Neither the Dallas Cowboys nor their fans want Dak Prescott to be Andy Dalton, but both the team and their legion of followers should all hope their quarterback agrees to a contract similar to that of the former TCU star.
Much like Dalton four years ago, Dak is about to get big money.
No player in the NFL right now is more polarizing than our Dak, whom no one can agree is good enough to be the difference in a playoff game, and potentially a Super Bowl.
He is either a good, improving young passer who will “get there,” but needs “good coaching.” Or, he’s a spare, fourth-round pick and the product of the talent around him.
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Our opinion doesn’t matter, of course, because the guy who signs Dak’s check is convinced he has his guy.
The scars of Quincy Carter, Clint Stoerner, Vinny Testaverde, Chad Hutchinson and other flopped QBs who succeeded Troy Aikman run deep in owner Jerry Jones. If a guy is close, Jerry is going to keep him.
Dak has one season remaining on his original rookie four-year contract, and nothing this season has given Jerry enough proof that he should not give his guy a monster extension.
Jerry is a believer, and those within the organization are convinced he will sign Dak to a big number at some point next year. Jerry made such comments earlier this season on his weekly radio show on 105.3 The Fan, and nothing has happened since then for him to shy away from those feelings.
The question is when, for how much, and what are the specifics as its relates to the salary cap, and the potential to escape the deal if it goes to the dogs.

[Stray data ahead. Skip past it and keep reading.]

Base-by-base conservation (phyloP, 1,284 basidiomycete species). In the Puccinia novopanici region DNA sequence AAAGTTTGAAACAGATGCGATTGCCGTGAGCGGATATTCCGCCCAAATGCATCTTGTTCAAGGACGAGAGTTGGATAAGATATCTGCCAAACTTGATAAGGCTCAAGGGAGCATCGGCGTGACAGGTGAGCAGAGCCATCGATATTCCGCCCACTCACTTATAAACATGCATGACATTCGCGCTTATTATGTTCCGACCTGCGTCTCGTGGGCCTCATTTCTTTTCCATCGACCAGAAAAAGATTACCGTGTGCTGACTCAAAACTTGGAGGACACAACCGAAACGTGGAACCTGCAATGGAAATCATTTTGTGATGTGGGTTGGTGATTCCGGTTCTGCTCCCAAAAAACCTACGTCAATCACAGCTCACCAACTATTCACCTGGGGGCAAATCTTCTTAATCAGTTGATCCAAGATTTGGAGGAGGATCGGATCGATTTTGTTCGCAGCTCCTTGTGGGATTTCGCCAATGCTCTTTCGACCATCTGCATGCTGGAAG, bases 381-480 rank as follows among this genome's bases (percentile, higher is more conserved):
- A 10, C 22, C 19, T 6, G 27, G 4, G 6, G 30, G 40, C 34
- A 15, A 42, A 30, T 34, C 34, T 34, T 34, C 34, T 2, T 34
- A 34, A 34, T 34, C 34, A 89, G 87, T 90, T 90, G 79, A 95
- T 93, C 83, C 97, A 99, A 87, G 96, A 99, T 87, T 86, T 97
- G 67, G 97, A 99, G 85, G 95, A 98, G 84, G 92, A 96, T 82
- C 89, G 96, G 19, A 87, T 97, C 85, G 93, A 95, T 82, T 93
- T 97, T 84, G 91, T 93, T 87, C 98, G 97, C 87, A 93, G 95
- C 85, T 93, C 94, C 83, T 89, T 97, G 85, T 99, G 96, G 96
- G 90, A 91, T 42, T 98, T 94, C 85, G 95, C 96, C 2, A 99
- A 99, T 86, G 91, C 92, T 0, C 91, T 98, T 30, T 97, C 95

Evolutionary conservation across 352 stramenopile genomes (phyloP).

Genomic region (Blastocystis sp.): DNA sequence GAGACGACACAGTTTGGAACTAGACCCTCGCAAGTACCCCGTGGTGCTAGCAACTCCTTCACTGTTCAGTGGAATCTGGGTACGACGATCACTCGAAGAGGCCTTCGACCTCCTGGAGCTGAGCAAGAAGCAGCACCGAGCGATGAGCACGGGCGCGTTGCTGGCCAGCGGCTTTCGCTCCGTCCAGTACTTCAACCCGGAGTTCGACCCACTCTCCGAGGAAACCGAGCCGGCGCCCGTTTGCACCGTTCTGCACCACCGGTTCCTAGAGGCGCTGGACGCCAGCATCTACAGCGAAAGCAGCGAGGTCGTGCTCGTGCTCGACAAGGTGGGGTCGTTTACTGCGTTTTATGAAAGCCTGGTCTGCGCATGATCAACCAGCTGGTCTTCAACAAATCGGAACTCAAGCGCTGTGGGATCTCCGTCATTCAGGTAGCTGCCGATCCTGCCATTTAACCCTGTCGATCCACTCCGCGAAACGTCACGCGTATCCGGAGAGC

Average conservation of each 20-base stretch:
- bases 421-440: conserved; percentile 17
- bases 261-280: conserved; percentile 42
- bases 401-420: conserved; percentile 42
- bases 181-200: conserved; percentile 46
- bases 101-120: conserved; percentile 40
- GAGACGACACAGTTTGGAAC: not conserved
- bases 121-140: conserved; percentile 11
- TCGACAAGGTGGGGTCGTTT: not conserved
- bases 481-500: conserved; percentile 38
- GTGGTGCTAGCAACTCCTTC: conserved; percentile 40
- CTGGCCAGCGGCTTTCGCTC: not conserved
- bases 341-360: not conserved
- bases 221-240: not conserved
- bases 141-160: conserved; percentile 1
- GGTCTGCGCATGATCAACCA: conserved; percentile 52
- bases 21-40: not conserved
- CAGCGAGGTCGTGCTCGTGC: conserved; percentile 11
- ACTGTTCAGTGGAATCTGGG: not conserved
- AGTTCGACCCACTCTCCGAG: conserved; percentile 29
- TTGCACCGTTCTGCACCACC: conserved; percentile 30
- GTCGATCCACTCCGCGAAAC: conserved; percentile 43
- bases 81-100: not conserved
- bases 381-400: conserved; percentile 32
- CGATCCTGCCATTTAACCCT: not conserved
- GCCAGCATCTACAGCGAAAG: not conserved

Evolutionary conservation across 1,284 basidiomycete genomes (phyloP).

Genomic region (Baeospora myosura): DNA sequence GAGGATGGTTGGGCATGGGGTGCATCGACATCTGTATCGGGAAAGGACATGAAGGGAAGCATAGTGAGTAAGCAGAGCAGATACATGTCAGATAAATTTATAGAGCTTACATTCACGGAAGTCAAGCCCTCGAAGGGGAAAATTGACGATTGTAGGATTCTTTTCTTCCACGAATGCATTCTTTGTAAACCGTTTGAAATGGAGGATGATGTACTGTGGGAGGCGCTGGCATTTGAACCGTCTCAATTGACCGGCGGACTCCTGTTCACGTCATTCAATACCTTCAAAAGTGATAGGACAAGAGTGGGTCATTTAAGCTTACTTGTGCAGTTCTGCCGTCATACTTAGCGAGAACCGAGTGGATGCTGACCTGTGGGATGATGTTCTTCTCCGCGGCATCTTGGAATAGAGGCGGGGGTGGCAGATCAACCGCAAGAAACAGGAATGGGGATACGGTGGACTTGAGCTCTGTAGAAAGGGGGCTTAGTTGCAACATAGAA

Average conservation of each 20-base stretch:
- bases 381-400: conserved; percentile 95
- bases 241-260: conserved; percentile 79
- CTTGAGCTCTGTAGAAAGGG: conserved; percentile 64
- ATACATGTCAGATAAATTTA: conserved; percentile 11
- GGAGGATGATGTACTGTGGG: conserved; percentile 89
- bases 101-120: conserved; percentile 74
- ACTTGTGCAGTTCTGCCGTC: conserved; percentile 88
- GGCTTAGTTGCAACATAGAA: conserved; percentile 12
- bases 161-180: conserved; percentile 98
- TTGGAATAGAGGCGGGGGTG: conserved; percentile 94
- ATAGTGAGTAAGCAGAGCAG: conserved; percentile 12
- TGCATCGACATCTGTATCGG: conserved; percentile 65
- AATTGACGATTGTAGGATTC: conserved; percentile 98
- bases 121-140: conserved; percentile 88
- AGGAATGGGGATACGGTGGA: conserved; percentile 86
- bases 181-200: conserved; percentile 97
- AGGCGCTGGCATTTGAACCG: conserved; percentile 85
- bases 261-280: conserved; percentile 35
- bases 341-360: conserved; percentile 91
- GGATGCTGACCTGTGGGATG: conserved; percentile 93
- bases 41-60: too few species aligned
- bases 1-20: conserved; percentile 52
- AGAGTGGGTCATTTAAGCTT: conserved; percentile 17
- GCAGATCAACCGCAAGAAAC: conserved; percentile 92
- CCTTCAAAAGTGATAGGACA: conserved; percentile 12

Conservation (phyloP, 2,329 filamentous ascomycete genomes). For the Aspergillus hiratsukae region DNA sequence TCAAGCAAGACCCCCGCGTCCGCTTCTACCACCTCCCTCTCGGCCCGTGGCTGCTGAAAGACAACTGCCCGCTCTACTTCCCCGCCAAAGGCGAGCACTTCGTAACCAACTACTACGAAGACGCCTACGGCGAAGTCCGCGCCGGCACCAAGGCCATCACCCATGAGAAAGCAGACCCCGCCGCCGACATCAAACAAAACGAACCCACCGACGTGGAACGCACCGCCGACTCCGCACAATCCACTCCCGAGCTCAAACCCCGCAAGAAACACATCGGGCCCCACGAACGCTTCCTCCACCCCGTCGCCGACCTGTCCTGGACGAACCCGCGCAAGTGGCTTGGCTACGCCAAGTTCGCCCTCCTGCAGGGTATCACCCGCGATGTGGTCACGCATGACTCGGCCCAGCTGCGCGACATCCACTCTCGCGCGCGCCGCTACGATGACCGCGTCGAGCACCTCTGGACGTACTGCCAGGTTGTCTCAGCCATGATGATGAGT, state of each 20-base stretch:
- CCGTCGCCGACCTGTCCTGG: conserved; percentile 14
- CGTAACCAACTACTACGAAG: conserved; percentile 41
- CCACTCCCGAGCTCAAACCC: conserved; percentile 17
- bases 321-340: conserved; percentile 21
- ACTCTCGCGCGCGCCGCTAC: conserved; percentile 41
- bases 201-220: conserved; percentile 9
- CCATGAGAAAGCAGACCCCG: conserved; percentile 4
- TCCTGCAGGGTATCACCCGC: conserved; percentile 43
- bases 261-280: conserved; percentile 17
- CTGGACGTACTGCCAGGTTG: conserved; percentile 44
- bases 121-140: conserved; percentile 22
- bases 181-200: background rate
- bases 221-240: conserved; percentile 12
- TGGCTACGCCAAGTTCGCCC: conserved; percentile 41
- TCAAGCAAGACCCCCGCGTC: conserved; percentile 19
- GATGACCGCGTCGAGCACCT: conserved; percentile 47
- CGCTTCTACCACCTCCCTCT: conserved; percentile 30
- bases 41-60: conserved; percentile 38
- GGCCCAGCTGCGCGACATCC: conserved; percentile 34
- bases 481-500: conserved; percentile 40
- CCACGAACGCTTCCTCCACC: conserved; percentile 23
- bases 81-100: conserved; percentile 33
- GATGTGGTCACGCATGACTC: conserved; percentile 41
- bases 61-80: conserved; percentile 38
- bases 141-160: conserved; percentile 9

When an NFL starting quarterback signs a contract these days, typically the money is enough to fund a small European nation for a year or two.
In April 2017, the Lions gave quarterback Matt Stafford a five-year deal worth $135 million.
Matt Stafford, in that moment, was the highest paid player in the history of the NFL. Matt Stafford.
He is 30, with now 10 years of starting experience, and a career record of 65-74.
In Feb. ‘18, with seven NFL starts on his resume, the San Francisco 49ers gave Jimmy Garoppolo a five-year deal worth $137.5 million. At the time, he was the highest paid player in the league.
In Aug. ‘18, the Packers gave Aaron Rodgers a four-year extension that made him the highest-paid player in the league; the deal could be worth as much as $180 million.
But you get it. He’s Aaron Rodgers.
These are the numbers that scare the stuff out of Cowboys fans at the thought of Jerry giving Dak that check. Once the QB signs that franchise-QB contract, he is the franchise QB.
So if the Cowboys are going to give Dak a five-year deal, which they will, hope that it is structured something akin to Dalton’s. In 2014, Dalton agreed to a six-year, $115 million contract.
The way the contract was structured, however, it acted more like a series of one-year deals; for a starting NFL quarterback, the cap hits and the potential “damage” to the team was minimal if at any point the Bengals decided to cut him.
That has not happened, of course, as Dalton has become generationally wealthy as a decent NFL QB while the Bengals are destined to remain the Bengals.
Dalton is the best-case for the overly-concerned Cowboys fan who shudders at the thought of their team giving Dak franchise-QB cash.
What Jerry is banking on, and that you must hope for, is that Dak is not a finished product; that Dak has not hit his ceiling.
When Jerry handed Tony Romo a six-year, $67 million extension in 2007, the quarterback was still an improving player who every offseason made something a priority to improve. He never stopped trying to add something, or tweak an area or two of his game.
Now, he frustrated fans with some bonehead decisions in his tenure, but he never stopped improving. Ultimately, that was the strength of his game from the time he was a kid, and why he made it.
The sad part for Romo was by the time he had figured it all out, his body could no longer do the work.
Dak is only 25, is a good, big athlete who has demonstrated he can win NFL games in three full seasons as the starting quarterback of the Dallas Cowboys.
The team is 31-16 with Dak as the starting quarterback. You can dissect his passing numbers all you want, and God knows people have, but like any employee what matters the most is that Dak’s boss believes in him.
Jerry is a believer, so Dak is going to get paid.
We can only hope it works.